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|Title:||Simplicity is a Virtue?: Negligent Misstatement and Physical Injury in the House of Lords||Contributor(s):||Lunney, Mark (author)||Publication Date:||2006||Handle Link:||https://hdl.handle.net/1959.11/1843||Abstract:||In Sutradhar (FC) v Natural Environment Research Council  UKHL 33 the House of Lords had to determine the circumstances in which the maker of a negligent misstatement owed a duty of care to someone who suffered physical injury as a result of the misstatement. Their Lordships held that no duty of care was owed on the facts, a result with which it is hard to find fault, but the case is of moregeneral interest in two ways. First, it considers the relationship between misstatements and other forms of conduct causing physical injury to a claimant. Second, the case demonstrates the demise of"reasonable foreseeability" of damage as a determinant of the duty of care question. This is in contrast to the approach of the High Court of Australia, which has in recent times reinvigorated this part ofLord Atkin's iconic neighbour principle so that it now serves an important role in determining whether a duty of care is owed.||Publication Type:||Journal Article||Source of Publication:||Tort Law Review, 14(3), p. 129-132||Publisher:||Thomson Lawbook Co||Place of Publication:||Pyrmont||ISSN:||1039-3285||Field of Research (FOR):||180126 Tort Law||Peer Reviewed:||Yes||HERDC Category Description:||C1 Refereed Article in a Scholarly Journal||Other Links:||http://www.thomsonreuters.com.au/catalogue/shopexd.asp?id=1247||Statistics to Oct 2018:||Visitors: 152|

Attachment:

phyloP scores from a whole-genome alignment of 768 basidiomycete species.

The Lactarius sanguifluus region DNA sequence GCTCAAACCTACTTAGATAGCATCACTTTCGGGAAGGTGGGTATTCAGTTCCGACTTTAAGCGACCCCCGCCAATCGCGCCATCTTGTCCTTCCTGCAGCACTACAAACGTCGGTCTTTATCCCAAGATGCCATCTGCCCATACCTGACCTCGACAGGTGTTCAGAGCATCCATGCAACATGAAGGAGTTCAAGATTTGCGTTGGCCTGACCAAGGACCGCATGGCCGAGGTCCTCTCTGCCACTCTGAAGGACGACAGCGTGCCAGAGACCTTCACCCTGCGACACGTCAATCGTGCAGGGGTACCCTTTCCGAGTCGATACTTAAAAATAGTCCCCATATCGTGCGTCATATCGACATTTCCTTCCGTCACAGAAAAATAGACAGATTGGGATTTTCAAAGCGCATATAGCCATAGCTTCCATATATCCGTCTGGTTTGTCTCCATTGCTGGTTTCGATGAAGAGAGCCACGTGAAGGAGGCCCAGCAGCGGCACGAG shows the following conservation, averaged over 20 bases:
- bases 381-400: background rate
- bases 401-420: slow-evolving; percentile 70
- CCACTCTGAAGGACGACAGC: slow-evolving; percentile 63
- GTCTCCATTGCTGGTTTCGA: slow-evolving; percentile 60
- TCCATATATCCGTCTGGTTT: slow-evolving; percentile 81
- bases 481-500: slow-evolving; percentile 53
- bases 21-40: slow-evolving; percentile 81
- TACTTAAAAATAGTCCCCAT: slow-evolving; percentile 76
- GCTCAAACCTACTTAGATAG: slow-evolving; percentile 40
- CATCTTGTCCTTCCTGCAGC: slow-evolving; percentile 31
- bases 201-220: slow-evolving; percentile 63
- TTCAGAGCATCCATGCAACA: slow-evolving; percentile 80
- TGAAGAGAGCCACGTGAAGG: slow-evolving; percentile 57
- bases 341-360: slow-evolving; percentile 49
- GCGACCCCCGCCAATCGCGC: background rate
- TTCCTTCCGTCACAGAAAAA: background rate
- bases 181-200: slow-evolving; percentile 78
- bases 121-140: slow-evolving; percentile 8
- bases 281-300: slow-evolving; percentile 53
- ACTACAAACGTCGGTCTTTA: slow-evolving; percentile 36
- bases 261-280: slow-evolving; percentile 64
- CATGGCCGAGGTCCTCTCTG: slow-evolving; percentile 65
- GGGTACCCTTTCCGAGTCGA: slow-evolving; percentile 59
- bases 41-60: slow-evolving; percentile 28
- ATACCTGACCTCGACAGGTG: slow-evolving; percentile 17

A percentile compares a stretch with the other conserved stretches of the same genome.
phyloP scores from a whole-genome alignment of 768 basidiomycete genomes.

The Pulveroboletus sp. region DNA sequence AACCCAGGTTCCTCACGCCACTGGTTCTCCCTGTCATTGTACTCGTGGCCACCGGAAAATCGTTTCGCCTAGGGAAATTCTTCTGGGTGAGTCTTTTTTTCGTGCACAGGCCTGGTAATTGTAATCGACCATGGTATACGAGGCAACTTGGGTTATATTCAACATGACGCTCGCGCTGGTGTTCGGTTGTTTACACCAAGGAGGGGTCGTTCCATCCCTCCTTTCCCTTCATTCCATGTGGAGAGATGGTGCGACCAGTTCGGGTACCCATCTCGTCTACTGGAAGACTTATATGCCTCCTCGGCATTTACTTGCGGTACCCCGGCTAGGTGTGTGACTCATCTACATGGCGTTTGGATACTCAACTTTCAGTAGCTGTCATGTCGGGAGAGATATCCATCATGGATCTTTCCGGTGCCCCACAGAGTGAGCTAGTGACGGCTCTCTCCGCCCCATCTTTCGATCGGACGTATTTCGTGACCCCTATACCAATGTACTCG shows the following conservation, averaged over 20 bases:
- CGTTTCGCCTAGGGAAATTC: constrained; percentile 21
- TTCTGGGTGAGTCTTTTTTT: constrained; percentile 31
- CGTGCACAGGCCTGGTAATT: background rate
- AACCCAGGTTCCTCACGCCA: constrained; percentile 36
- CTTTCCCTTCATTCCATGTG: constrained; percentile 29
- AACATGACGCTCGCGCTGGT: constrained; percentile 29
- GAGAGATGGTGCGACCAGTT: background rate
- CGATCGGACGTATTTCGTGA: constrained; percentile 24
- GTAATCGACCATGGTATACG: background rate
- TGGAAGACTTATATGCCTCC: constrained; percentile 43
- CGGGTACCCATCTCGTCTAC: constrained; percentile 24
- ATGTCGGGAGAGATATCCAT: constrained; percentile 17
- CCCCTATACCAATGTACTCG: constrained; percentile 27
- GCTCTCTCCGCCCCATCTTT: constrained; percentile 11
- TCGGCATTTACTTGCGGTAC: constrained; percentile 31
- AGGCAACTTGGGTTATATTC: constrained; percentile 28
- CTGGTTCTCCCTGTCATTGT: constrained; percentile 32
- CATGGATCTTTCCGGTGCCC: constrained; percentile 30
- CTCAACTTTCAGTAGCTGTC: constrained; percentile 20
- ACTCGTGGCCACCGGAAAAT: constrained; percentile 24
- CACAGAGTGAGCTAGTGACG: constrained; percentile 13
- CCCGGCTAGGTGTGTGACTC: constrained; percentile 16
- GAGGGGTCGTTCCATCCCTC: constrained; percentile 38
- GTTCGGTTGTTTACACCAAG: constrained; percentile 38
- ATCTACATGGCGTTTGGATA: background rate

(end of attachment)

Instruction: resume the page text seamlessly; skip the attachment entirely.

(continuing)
|Appears in Collections:||Journal Article|
School of Law
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